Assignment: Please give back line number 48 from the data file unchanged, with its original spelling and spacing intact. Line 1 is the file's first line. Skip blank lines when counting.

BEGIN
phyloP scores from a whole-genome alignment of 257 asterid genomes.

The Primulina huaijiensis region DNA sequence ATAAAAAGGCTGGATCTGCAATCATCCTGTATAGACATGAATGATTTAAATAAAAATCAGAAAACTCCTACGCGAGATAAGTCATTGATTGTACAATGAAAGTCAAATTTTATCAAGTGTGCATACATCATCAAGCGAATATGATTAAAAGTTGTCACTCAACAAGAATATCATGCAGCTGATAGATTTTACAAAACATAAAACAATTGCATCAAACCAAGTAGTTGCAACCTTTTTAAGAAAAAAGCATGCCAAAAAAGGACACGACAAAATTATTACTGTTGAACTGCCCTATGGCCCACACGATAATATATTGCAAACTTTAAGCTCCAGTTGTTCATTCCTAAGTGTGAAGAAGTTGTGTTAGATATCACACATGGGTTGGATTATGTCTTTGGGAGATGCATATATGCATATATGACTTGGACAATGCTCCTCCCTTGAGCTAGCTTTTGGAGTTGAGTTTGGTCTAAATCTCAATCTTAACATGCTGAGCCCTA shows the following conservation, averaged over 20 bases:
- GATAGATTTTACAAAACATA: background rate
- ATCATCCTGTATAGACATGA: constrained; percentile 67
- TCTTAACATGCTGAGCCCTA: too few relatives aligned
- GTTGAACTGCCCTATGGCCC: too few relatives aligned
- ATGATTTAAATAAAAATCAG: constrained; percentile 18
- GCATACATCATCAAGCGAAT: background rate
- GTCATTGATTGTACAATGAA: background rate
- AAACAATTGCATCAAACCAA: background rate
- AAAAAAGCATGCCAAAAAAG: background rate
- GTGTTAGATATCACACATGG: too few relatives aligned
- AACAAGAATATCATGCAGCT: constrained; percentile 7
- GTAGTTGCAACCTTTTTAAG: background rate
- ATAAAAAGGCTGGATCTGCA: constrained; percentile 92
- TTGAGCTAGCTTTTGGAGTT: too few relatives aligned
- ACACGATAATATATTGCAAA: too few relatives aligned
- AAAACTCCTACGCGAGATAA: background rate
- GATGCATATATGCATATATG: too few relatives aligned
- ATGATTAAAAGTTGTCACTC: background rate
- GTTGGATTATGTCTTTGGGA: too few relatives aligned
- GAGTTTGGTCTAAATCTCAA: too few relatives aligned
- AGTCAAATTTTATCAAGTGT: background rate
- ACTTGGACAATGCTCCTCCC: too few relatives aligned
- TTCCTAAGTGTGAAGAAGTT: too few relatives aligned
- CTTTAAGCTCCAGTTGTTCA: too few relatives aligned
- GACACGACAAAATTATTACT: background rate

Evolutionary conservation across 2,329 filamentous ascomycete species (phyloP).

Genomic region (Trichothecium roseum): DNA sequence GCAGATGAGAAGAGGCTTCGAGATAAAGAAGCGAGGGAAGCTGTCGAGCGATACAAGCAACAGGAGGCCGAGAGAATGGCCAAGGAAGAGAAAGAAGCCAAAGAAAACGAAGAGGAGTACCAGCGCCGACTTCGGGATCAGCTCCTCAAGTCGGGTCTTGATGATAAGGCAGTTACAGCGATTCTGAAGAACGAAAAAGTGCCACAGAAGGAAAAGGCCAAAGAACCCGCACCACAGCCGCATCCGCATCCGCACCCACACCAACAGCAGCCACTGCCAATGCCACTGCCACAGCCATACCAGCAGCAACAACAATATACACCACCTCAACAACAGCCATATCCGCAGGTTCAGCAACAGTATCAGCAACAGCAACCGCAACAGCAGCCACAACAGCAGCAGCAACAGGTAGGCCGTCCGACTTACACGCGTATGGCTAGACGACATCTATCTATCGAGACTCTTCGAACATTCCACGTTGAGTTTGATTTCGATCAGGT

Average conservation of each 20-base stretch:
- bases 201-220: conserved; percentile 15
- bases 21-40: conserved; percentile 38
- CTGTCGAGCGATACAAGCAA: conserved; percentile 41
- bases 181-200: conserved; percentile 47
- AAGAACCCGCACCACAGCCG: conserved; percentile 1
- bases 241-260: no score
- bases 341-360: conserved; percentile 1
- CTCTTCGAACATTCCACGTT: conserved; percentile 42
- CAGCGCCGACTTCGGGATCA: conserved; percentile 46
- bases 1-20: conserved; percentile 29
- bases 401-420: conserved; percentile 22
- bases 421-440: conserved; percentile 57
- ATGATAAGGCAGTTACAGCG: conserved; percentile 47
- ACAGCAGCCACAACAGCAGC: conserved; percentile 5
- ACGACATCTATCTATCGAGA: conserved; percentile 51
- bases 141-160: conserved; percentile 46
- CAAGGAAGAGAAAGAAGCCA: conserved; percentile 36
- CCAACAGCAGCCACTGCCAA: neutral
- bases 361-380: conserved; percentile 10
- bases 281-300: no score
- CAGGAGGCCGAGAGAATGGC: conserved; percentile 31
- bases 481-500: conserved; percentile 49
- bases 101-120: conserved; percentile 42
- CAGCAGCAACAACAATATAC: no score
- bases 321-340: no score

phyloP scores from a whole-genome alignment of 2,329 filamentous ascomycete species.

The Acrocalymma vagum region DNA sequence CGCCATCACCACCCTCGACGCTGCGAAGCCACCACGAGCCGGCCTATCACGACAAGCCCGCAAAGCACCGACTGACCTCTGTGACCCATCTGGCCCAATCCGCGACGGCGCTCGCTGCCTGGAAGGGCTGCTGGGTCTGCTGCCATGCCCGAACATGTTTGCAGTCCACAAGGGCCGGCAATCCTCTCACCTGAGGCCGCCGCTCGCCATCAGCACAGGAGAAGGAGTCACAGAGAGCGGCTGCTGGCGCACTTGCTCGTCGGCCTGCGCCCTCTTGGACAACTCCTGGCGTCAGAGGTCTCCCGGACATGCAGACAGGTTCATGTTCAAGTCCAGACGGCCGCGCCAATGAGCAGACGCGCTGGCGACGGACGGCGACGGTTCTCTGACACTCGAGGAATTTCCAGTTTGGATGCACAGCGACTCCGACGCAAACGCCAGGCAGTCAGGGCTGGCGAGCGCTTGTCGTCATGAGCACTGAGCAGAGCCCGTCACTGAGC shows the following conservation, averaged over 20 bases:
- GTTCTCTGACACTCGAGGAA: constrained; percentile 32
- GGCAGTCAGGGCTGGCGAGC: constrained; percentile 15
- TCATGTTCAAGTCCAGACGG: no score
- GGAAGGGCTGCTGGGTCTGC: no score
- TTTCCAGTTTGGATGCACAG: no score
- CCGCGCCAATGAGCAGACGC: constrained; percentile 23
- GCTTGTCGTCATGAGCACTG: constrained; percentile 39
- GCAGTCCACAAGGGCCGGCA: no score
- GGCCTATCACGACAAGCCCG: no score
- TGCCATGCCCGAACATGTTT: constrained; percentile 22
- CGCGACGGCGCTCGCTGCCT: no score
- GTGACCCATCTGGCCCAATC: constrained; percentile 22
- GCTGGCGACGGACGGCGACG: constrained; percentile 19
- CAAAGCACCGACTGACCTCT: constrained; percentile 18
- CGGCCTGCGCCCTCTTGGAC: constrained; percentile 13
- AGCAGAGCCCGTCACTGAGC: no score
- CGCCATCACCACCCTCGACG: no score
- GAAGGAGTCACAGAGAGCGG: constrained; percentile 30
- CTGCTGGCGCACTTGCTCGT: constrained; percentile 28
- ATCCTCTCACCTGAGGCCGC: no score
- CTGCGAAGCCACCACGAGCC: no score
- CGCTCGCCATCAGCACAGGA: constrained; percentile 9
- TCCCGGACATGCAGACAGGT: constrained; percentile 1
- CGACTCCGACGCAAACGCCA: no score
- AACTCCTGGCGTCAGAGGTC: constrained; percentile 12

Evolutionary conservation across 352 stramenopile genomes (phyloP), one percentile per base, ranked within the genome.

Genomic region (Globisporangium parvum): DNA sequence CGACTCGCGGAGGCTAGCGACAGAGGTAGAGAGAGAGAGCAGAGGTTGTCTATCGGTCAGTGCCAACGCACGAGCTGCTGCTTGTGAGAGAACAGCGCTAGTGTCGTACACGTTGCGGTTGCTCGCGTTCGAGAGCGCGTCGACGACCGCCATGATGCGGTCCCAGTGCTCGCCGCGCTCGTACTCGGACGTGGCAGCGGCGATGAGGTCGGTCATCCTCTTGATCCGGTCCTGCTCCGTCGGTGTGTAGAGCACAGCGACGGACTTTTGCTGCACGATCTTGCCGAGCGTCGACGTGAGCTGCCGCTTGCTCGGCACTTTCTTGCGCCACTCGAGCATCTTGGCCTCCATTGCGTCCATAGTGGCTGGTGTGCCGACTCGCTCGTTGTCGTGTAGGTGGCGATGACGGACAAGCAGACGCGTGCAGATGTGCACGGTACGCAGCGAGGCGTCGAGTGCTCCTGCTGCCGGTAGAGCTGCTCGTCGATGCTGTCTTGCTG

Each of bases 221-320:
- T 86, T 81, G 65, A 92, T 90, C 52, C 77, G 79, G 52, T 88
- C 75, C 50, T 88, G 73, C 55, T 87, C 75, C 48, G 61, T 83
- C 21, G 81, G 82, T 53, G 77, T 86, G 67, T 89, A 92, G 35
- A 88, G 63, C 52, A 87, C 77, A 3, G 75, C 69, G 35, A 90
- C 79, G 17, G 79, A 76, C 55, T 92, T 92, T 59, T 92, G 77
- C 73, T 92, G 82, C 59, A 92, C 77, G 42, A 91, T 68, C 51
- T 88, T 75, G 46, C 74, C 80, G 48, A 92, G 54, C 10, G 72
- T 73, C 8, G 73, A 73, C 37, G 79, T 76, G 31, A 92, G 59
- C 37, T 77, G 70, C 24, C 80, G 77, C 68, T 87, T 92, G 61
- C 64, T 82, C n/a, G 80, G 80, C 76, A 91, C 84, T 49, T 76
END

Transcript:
- CCAACAGCAGCCACTGCCAA: neutral